Pregnant women with gum disease are significantly more likely to go into early labour, according to the findings of a new study.

Research discovered that women who entered early labour were 45% more likely to have gum disease than 29% of women who experienced a perfect pregnancy.

The study, published in the Journal of Clinical Periodontology (2019), also found that early birth rates were more common for women with untreated tooth decay or fillings.

Chief Executive of the Oral Health Foundation, Dr Nigel Carter OBE, says the research highlights the impact that oral health can have on overall wellbeing.

Dr Carter says:

“The health of our mouth can have a direct influence on many parts of our general health. This includes the chances of having a safer birth.”

“Many women find it more difficult to maintain good oral health during pregnancy.  This is because hormonal changes during this time can leave gums more vulnerable to plaque and more likely to be sore and swollen. They may even bleed.”

As part of the study, researchers examined the pregnancies and oral health of almost 150 women.

They found that those women who went into early labour recorded gum health scores four times lower than those with a term birth.  They also had eight times more plaque.

“To ensure your pregnancy goes as smoothly as possible, it is important to give your mouth the very best care,” adds Dr Carter.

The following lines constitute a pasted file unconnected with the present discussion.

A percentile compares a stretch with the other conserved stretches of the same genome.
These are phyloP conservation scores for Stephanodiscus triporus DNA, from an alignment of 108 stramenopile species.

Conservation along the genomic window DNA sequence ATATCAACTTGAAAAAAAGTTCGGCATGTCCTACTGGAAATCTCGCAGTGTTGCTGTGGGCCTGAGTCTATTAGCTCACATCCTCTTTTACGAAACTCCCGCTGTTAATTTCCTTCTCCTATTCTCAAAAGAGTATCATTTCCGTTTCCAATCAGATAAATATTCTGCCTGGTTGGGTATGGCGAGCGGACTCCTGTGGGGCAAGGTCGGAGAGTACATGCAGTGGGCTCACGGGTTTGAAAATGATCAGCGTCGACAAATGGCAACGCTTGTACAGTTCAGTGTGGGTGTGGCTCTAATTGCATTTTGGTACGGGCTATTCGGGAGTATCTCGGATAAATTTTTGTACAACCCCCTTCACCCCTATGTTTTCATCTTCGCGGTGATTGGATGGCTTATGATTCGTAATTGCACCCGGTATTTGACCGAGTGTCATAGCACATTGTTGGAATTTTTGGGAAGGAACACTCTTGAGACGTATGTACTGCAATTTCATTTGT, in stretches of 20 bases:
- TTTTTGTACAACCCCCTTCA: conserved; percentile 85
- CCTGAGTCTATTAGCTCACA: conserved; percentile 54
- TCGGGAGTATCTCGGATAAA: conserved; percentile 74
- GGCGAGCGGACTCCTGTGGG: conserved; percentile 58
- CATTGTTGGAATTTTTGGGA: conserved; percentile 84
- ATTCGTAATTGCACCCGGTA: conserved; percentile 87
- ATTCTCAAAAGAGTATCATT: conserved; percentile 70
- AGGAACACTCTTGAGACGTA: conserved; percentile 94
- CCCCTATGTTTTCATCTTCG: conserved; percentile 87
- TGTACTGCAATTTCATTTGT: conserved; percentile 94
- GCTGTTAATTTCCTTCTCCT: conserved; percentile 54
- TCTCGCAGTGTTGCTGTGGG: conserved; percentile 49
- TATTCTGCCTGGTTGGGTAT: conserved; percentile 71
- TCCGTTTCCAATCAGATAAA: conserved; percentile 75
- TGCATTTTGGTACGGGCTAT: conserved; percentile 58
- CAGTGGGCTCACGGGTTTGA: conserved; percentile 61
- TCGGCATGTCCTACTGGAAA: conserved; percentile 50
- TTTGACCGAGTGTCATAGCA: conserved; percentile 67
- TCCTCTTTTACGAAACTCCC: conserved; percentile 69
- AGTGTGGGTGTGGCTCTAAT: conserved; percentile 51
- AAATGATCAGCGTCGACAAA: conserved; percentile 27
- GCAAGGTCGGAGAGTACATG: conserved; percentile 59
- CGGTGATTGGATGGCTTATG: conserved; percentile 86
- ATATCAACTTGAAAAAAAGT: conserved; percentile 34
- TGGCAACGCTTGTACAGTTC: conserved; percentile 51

Another study suggests there is a strong association between maternal gum disease and the risk of low birth weight.

There is a need to improve awareness of non-dental professionals working in ante-natal care (especially nurses and midwives) about the possible implications of gum disease and for a dental screening to be included at the antenatal stage for early detection. The study results indicate there is a need “to proactively promote periodontal health during pregnancy.”

Smoking and alcohol consumption also increases the chance of gum disease and are proven to harm an unborn child’s development.

Both smoking and alcohol can also lead to babies being born underweight and having poor dental health, with tooth enamel not forming properly.

Visiting a dentist for a check-up, and a hygienist for regular cleans will not only help improve the symptoms of bleeding gums for the pregnant mother but also reduce the risks for the baby too.

Brushing with a fluoride toothpaste twice a day, cleaning in between your teeth and taking care to monitor bleeding gums is vital.

Morning sickness can also be a problem for pregnant mums, so the advice is NOT to brush afterwards for approximately 2 hours, but rinse with water or a fluoride mouthwash. Brushing can cause the acidity to further damage the enamel.

For more information, always book an appointment for a dental professional to check you, and give bespoke advice.

Stay well.